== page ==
Evolution of banner blindness calls for new media revolution

Unless publishers can create a middle ground between the unsustainable free model and the unwelcome paywall they risk falling further into irrelevance, argues a co-founder of WINR.

Evolution of banner blindness calls for new media revolution

For years publishers have struggled. The growth of alternative channels, including search and social, has made competition for advertising dollars fiercer than ever. What's more, the start of a new decade brought COVID-19 closely followed by a record drop in ad spend.

Research from AANA, the Australian Association of National Advertisers, found half of both large and small businesses have marketing budgets sitting on the side-lines waiting to be committed at some point in the near future. As confidence begins to return, those that do spend will be prioritising channels that perform.

Consumers have caught on to conventional ads

When you look back at the evolution of digital advertising, there has been a stagnation of innovation across the publishing industry. Consumers have become acutely aware of where and how brands try to catch their attention. More importantly, they have learned how to largely ignore these attempts. This is what we call 'banner blindness' or 'ad blindness"; a pandemic of a different kind sweeping the publishing world. The symptoms are evident in the lack of performance of conventional banner ads, resulting in hundreds of millions of dollars lost to ad-waste and spend inefficiency.

But banner blindness isn't new. Famously, the first banner ad was introduced to market in 1994, generating a click-through rate of around 44 percent. Several years later, the average was down to 3-4 percent. Fast forward 25 years and these rates are now closer to just 0.05 percent. Consumers have been learning to ignore conventional ads for over a quarter of a century - and they're very good at it. On average, across the myriad of websites online, advertisers can expect to generate five clicks on their display ads for every 10,000 impressions served.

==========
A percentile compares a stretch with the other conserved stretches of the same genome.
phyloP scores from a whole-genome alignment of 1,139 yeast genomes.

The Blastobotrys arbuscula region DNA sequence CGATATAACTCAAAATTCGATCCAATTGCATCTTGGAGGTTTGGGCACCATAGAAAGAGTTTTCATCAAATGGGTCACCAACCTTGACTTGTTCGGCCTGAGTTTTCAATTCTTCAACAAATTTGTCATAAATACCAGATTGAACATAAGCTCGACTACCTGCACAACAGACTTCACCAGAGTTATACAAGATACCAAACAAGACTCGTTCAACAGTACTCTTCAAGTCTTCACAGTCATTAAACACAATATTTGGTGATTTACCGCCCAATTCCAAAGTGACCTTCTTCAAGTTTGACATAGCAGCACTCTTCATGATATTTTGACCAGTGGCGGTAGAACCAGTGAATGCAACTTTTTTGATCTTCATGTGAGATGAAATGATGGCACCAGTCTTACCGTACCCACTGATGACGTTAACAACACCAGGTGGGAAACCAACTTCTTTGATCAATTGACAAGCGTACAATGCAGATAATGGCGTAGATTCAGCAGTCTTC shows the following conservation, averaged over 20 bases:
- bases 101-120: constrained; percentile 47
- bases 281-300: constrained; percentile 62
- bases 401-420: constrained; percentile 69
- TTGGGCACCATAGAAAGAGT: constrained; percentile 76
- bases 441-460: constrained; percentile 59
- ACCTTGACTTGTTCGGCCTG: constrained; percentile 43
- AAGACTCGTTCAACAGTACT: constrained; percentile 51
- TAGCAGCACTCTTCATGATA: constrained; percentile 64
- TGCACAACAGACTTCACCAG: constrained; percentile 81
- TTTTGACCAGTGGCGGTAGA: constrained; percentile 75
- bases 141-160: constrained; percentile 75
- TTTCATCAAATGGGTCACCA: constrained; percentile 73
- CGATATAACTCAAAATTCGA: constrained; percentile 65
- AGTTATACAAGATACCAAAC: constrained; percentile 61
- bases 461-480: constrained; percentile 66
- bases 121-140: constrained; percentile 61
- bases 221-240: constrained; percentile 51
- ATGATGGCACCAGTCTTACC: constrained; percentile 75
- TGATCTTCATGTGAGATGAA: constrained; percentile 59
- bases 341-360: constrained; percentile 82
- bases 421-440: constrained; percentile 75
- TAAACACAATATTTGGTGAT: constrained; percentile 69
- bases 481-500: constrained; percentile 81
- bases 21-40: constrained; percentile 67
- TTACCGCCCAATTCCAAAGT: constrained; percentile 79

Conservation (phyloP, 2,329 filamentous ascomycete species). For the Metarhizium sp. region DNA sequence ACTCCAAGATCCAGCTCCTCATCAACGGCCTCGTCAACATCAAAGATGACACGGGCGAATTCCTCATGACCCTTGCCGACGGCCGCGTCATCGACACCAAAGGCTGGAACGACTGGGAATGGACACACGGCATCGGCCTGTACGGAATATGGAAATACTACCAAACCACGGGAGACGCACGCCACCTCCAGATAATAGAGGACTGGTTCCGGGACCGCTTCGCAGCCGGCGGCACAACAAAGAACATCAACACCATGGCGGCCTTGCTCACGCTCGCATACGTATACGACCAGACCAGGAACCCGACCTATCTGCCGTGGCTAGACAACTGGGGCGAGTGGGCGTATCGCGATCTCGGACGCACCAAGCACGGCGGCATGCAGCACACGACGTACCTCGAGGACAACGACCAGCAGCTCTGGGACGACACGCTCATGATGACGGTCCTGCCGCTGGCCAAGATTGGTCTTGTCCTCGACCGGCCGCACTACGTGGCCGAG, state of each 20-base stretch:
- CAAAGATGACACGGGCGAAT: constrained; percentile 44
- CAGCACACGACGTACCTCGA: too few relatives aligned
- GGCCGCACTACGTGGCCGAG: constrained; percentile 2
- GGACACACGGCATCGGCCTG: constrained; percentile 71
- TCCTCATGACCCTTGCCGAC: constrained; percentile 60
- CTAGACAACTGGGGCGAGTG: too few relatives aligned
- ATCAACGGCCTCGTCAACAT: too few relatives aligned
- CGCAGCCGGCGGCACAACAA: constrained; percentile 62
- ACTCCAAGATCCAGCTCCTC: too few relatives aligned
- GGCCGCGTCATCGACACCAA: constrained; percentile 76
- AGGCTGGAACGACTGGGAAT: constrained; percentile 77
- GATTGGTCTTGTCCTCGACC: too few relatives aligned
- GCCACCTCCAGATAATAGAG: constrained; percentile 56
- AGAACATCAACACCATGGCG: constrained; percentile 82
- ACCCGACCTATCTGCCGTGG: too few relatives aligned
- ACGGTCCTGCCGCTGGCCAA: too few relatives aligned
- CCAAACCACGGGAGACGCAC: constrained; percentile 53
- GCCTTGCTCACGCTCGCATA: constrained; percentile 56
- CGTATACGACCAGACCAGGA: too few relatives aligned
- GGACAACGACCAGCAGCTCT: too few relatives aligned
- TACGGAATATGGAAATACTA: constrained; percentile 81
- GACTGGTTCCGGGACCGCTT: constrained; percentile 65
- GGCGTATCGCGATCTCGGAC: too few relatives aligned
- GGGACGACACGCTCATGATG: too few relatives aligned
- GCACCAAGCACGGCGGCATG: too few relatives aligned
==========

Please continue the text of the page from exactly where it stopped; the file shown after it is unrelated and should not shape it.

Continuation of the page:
Today's COVID-19 reality is that brands need to ensure they are getting ad value after surviving the toughest months of their existence. While brands might want to support publishers, they need results, and are turning to other channels to drive attention where traditional publishers aren't delivering.

Content is still king – as long as it's free

Despite funding challenges, news media still holds value for advertisers. COVID-19 has seen news outlets reach a new high of 18.2 million readers, the highest figure recorded since the introduction of Enhanced Media Metrics Australia in 2013, with consumption of digital sites the key driver.

Publishers have attempted to harness these digital readerships through the introduction of paywalls, but it has not plugged the ever-widening revenue gap. In fact, research from University of Canberra shows that less than one in ten Australians are willing to pay for news.

The future of journalism is approaching a crossroads

Overreliance on conventional ads as a revenue driver for so many years has exposed publishers to enormous risk. With the lion's share of ad revenue currently being spent on alternative channels, including search and social, there is increasing concern around how journalism will be funded in the future – both at a national and regional level. Handouts from the government and industry bodies are helpful but not sustainable in the long run. Publishers must think like entrepreneurs and innovate if they want to survive.

The 'future of news' has been in the news for so long many readers are slowly accepting publishers need their support. Yet 'paying' for content doesn't have to mean dollars and cents. We know real value for advertisers is found in consumer engagement, attention and experience, not impressions.

COVID-19 has accelerated the future of journalism to a crossroads. It has further highlighted that the current, outdated advertising model needs significant change. Unless publishers can create a middle ground between the unsustainable free model and the unwelcome paywall they risk falling further into irrelevance.

Perry Lyndon-James is co-founder and head of product at WINR in Sydney.

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